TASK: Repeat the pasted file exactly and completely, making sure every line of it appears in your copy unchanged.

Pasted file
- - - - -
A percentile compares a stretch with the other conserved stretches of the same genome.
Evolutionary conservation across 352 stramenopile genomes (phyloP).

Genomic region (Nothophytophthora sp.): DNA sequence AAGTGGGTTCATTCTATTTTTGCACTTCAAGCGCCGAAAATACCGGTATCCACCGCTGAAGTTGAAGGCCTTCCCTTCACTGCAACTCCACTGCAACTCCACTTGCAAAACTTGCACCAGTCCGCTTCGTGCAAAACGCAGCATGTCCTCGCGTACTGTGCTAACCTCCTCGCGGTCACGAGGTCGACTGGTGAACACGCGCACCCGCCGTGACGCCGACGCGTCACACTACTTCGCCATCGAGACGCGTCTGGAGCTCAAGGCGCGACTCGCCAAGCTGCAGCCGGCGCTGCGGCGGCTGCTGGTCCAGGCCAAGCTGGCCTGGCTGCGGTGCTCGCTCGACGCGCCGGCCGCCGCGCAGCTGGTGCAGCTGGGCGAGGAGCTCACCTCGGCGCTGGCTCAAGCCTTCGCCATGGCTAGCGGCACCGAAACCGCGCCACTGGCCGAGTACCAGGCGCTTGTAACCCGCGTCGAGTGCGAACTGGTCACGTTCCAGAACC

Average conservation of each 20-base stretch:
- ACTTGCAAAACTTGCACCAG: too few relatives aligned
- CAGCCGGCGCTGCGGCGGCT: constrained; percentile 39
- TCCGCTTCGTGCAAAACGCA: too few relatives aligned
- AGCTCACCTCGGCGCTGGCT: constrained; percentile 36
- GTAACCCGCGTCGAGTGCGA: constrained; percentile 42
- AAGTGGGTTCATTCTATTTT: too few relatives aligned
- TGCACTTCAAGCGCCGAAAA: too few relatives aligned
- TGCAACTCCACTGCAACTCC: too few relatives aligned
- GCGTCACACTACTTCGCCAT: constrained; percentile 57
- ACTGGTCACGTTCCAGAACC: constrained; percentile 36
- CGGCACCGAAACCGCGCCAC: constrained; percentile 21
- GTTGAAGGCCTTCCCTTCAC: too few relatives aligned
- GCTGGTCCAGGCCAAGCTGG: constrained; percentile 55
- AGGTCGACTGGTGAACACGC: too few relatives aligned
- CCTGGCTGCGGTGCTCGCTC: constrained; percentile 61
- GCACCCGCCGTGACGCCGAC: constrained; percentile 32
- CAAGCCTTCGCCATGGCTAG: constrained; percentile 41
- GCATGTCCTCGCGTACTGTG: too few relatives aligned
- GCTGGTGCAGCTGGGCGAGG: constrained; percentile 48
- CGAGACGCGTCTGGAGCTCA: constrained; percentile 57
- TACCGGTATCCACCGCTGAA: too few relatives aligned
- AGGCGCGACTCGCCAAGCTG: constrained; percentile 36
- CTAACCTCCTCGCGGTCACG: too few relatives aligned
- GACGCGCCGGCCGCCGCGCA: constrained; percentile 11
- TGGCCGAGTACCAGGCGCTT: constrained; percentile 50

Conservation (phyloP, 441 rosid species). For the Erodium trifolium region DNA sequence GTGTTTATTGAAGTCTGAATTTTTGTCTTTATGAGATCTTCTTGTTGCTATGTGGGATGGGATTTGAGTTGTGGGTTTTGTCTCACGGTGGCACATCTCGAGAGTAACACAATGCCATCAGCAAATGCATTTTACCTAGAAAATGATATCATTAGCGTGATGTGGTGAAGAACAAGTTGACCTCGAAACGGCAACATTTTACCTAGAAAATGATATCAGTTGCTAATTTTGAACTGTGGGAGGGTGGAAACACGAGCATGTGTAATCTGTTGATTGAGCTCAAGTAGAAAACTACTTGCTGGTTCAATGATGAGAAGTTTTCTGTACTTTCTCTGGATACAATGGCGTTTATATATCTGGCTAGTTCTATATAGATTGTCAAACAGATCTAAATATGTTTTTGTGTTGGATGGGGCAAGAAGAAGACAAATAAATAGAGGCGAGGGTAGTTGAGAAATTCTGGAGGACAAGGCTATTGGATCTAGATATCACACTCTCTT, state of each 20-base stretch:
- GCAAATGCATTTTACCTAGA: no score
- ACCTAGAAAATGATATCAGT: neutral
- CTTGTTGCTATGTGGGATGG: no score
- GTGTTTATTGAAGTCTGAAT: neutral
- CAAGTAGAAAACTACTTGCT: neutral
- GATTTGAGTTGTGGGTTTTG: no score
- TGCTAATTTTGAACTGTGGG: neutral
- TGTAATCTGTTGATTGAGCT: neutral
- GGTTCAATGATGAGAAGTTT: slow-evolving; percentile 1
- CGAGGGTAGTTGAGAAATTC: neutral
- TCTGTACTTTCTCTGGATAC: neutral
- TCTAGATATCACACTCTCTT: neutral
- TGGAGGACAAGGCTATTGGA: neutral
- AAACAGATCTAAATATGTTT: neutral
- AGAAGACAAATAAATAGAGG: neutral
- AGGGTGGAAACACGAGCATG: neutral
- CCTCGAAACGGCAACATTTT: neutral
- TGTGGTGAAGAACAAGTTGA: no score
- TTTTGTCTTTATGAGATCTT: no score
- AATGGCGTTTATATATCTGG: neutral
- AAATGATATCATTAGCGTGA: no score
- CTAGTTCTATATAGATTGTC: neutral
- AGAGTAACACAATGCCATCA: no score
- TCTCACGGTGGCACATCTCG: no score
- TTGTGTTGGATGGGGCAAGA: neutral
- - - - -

A percentile compares a stretch with the other conserved stretches of the same genome.
Evolutionary conservation across 352 stramenopile genomes (phyloP).

Genomic region (Nothophytophthora sp.): DNA sequence AAGTGGGTTCATTCTATTTTTGCACTTCAAGCGCCGAAAATACCGGTATCCACCGCTGAAGTTGAAGGCCTTCCCTTCACTGCAACTCCACTGCAACTCCACTTGCAAAACTTGCACCAGTCCGCTTCGTGCAAAACGCAGCATGTCCTCGCGTACTGTGCTAACCTCCTCGCGGTCACGAGGTCGACTGGTGAACACGCGCACCCGCCGTGACGCCGACGCGTCACACTACTTCGCCATCGAGACGCGTCTGGAGCTCAAGGCGCGACTCGCCAAGCTGCAGCCGGCGCTGCGGCGGCTGCTGGTCCAGGCCAAGCTGGCCTGGCTGCGGTGCTCGCTCGACGCGCCGGCCGCCGCGCAGCTGGTGCAGCTGGGCGAGGAGCTCACCTCGGCGCTGGCTCAAGCCTTCGCCATGGCTAGCGGCACCGAAACCGCGCCACTGGCCGAGTACCAGGCGCTTGTAACCCGCGTCGAGTGCGAACTGGTCACGTTCCAGAACC

Average conservation of each 20-base stretch:
- ACTTGCAAAACTTGCACCAG: too few relatives aligned
- CAGCCGGCGCTGCGGCGGCT: constrained; percentile 39
- TCCGCTTCGTGCAAAACGCA: too few relatives aligned
- AGCTCACCTCGGCGCTGGCT: constrained; percentile 36
- GTAACCCGCGTCGAGTGCGA: constrained; percentile 42
- AAGTGGGTTCATTCTATTTT: too few relatives aligned
- TGCACTTCAAGCGCCGAAAA: too few relatives aligned
- TGCAACTCCACTGCAACTCC: too few relatives aligned
- GCGTCACACTACTTCGCCAT: constrained; percentile 57
- ACTGGTCACGTTCCAGAACC: constrained; percentile 36
- CGGCACCGAAACCGCGCCAC: constrained; percentile 21
- GTTGAAGGCCTTCCCTTCAC: too few relatives aligned
- GCTGGTCCAGGCCAAGCTGG: constrained; percentile 55
- AGGTCGACTGGTGAACACGC: too few relatives aligned
- CCTGGCTGCGGTGCTCGCTC: constrained; percentile 61
- GCACCCGCCGTGACGCCGAC: constrained; percentile 32
- CAAGCCTTCGCCATGGCTAG: constrained; percentile 41
- GCATGTCCTCGCGTACTGTG: too few relatives aligned
- GCTGGTGCAGCTGGGCGAGG: constrained; percentile 48
- CGAGACGCGTCTGGAGCTCA: constrained; percentile 57
- TACCGGTATCCACCGCTGAA: too few relatives aligned
- AGGCGCGACTCGCCAAGCTG: constrained; percentile 36
- CTAACCTCCTCGCGGTCACG: too few relatives aligned
- GACGCGCCGGCCGCCGCGCA: constrained; percentile 11
- TGGCCGAGTACCAGGCGCTT: constrained; percentile 50

Conservation (phyloP, 441 rosid species). For the Erodium trifolium region DNA sequence GTGTTTATTGAAGTCTGAATTTTTGTCTTTATGAGATCTTCTTGTTGCTATGTGGGATGGGATTTGAGTTGTGGGTTTTGTCTCACGGTGGCACATCTCGAGAGTAACACAATGCCATCAGCAAATGCATTTTACCTAGAAAATGATATCATTAGCGTGATGTGGTGAAGAACAAGTTGACCTCGAAACGGCAACATTTTACCTAGAAAATGATATCAGTTGCTAATTTTGAACTGTGGGAGGGTGGAAACACGAGCATGTGTAATCTGTTGATTGAGCTCAAGTAGAAAACTACTTGCTGGTTCAATGATGAGAAGTTTTCTGTACTTTCTCTGGATACAATGGCGTTTATATATCTGGCTAGTTCTATATAGATTGTCAAACAGATCTAAATATGTTTTTGTGTTGGATGGGGCAAGAAGAAGACAAATAAATAGAGGCGAGGGTAGTTGAGAAATTCTGGAGGACAAGGCTATTGGATCTAGATATCACACTCTCTT, state of each 20-base stretch:
- GCAAATGCATTTTACCTAGA: no score
- ACCTAGAAAATGATATCAGT: neutral
- CTTGTTGCTATGTGGGATGG: no score
- GTGTTTATTGAAGTCTGAAT: neutral
- CAAGTAGAAAACTACTTGCT: neutral
- GATTTGAGTTGTGGGTTTTG: no score
- TGCTAATTTTGAACTGTGGG: neutral
- TGTAATCTGTTGATTGAGCT: neutral
- GGTTCAATGATGAGAAGTTT: slow-evolving; percentile 1
- CGAGGGTAGTTGAGAAATTC: neutral
- TCTGTACTTTCTCTGGATAC: neutral
- TCTAGATATCACACTCTCTT: neutral
- TGGAGGACAAGGCTATTGGA: neutral
- AAACAGATCTAAATATGTTT: neutral
- AGAAGACAAATAAATAGAGG: neutral
- AGGGTGGAAACACGAGCATG: neutral
- CCTCGAAACGGCAACATTTT: neutral
- TGTGGTGAAGAACAAGTTGA: no score
- TTTTGTCTTTATGAGATCTT: no score
- AATGGCGTTTATATATCTGG: neutral
- AAATGATATCATTAGCGTGA: no score
- CTAGTTCTATATAGATTGTC: neutral
- AGAGTAACACAATGCCATCA: no score
- TCTCACGGTGGCACATCTCG: no score
- TTGTGTTGGATGGGGCAAGA: neutral